GDPR and 2018


What is GDPR and why should it be of relevance to Malawi and our national IT policy? GDPR stands for General Data Protection Regulation aimed at strengthening data protection in the EU – and is due to be introduced in May 2018.This is strict regulation aimed at making organisations that handle, collect or analyse personal data, legally responsible for the correct management of the same.

It strengthens the rights of individuals in the EU – enabling greater control over their personal information. Sanctions are substantial. It will introduce tighter rules on organisations that handle, collect or analyse personal data. Built in will be the rights of individuals to access, be informed, or rectify personal data held by these organisations.

So – why should this affect us here in Malawi, or Africa? Simply – if you choose to do business with, or access data of any entity in the EU – then these regulations will apply to you. The new regulation will affect every organisation across the globe that wants to do business with an individual or business in the EU. Some organisations based in Malawi come to mind – ISPs, banks and financial services organisations are at the top of the list. But any international organisation with a presence in the EU, or a local organisation working with EU citizens – will need to look at and understand this regulation and reflect the requirements of it to continue.


How about startups – entrepreneurs and developers – seeking to expand their services and products on the international market? How about those seeking overseas investment? Those who do not comply will be restricted from operating internationally – and will probably be seen as high risk – both restricting your ability to do business and/or to raise funds. And now – the advent of the cloud has made it more important than ever to look seriously to embed the right data protection procedures into your business.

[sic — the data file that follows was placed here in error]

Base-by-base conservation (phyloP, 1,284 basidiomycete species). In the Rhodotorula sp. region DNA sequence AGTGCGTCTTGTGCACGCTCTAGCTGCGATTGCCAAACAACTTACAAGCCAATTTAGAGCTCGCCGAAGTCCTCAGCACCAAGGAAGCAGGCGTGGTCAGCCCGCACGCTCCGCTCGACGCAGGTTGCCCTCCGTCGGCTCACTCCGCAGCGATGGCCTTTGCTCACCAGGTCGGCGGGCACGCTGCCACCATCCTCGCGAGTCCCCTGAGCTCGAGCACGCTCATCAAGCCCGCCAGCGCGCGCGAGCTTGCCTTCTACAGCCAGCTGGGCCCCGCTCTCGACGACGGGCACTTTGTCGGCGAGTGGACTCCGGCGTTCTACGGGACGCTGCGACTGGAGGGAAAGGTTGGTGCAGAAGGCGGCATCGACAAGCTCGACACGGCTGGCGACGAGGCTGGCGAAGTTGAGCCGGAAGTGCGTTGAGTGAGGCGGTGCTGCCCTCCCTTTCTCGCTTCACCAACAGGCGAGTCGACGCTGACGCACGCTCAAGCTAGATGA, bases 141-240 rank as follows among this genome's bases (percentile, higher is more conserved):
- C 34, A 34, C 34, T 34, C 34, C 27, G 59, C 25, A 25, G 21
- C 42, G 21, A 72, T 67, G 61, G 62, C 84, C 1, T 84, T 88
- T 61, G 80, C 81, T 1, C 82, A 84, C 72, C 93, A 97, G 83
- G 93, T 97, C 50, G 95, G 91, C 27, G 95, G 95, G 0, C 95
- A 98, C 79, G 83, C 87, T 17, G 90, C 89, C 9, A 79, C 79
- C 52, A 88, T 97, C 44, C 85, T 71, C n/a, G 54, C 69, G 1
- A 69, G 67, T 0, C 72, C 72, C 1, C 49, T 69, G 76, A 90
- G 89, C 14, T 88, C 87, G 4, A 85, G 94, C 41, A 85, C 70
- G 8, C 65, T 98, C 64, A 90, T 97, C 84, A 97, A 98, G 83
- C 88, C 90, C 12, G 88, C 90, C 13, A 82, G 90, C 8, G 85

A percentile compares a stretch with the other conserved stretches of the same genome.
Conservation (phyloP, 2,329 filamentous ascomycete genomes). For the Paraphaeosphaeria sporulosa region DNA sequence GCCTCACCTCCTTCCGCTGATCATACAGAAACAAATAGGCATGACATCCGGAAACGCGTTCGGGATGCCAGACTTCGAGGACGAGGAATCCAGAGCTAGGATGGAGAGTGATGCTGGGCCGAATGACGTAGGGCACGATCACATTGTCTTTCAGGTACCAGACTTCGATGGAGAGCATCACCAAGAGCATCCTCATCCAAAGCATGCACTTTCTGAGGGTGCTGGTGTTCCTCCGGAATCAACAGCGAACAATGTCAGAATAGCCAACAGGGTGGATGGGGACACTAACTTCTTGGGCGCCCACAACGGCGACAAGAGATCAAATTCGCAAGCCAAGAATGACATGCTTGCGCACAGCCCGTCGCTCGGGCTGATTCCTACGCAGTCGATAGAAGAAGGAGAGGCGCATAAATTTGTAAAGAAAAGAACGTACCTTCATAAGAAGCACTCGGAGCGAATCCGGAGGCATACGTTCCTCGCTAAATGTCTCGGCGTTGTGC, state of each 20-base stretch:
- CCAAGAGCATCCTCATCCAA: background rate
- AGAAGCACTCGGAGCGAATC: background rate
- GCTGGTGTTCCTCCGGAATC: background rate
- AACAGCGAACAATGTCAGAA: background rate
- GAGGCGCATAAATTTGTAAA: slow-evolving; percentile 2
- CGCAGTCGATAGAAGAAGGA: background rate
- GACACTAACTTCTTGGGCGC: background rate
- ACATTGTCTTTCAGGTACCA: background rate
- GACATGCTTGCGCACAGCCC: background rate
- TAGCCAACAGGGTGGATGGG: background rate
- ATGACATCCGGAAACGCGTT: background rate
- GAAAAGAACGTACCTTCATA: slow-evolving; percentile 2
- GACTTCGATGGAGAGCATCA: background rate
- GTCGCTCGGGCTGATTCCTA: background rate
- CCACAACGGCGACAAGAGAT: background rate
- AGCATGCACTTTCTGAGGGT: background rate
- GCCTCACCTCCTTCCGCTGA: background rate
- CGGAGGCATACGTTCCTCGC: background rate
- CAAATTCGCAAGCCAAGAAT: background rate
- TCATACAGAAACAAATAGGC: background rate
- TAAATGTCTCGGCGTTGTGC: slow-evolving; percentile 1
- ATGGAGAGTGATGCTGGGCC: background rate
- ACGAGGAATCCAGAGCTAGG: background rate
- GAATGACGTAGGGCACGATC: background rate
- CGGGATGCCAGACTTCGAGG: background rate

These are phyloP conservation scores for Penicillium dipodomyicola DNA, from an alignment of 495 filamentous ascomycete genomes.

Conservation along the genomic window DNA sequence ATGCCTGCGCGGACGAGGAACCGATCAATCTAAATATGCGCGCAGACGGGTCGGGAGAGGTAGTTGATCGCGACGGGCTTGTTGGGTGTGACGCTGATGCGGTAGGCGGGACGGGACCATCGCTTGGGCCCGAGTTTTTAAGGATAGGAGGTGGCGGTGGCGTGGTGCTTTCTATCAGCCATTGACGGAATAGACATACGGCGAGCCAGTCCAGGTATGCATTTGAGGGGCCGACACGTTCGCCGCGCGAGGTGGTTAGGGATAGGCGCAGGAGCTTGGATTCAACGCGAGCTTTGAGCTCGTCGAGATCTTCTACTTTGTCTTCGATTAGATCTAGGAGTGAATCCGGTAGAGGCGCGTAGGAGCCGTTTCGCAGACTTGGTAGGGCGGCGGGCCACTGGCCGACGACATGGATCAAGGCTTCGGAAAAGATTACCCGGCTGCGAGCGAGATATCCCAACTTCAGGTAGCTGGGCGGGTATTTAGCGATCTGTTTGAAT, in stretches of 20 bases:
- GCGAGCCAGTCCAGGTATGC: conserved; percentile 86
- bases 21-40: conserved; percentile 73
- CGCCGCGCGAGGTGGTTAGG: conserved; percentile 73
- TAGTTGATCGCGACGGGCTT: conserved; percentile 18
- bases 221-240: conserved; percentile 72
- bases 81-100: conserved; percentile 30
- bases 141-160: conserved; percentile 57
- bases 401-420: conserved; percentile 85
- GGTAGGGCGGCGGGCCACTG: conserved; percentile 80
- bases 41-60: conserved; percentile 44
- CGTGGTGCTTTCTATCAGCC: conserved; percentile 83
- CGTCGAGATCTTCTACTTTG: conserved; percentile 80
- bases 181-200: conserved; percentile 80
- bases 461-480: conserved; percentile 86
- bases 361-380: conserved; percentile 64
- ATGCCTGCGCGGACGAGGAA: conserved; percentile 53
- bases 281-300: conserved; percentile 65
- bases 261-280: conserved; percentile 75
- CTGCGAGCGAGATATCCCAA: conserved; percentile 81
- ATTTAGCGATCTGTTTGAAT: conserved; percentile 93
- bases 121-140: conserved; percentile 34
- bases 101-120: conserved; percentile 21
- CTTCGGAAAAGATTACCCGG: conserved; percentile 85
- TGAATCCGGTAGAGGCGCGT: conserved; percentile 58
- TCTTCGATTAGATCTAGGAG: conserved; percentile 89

There are two fundamental areas this legislation is seeking to focus on. Secure data protection and the requirement to report on data security breaches. To do this a number of best practice points are being mooted as the way forward. Entities must consider and comply with the following. They will be required to implement procedures to ensure that personal information is kept secure and backed up through established technical and business practice security measures.

Personal data stored must be accurate and individuals owning that data will have the right to examine and rectify or erase any of their personal information that is incorrect. Data must not be stored for longer than it is needed. Information will not be allowed to be re-used (refer to the selling of email address to online spam companies) or disclosed for any reason other than that for which it was collected, and individuals must be informed on how the data collected will be used.


A number of online social network companies already do this – have a look at the End User Licence Agreement (EULA) for further clarification on what your data will or will not be used for. Facebook and Google, for example, are very clear about what they will or will not use the data they have collected in your name – if in doubt have a read of the privacy policies online. Countries that seek to exploit the global market are already ramping up their data protection regulations to take into account the requirements of GDPR.

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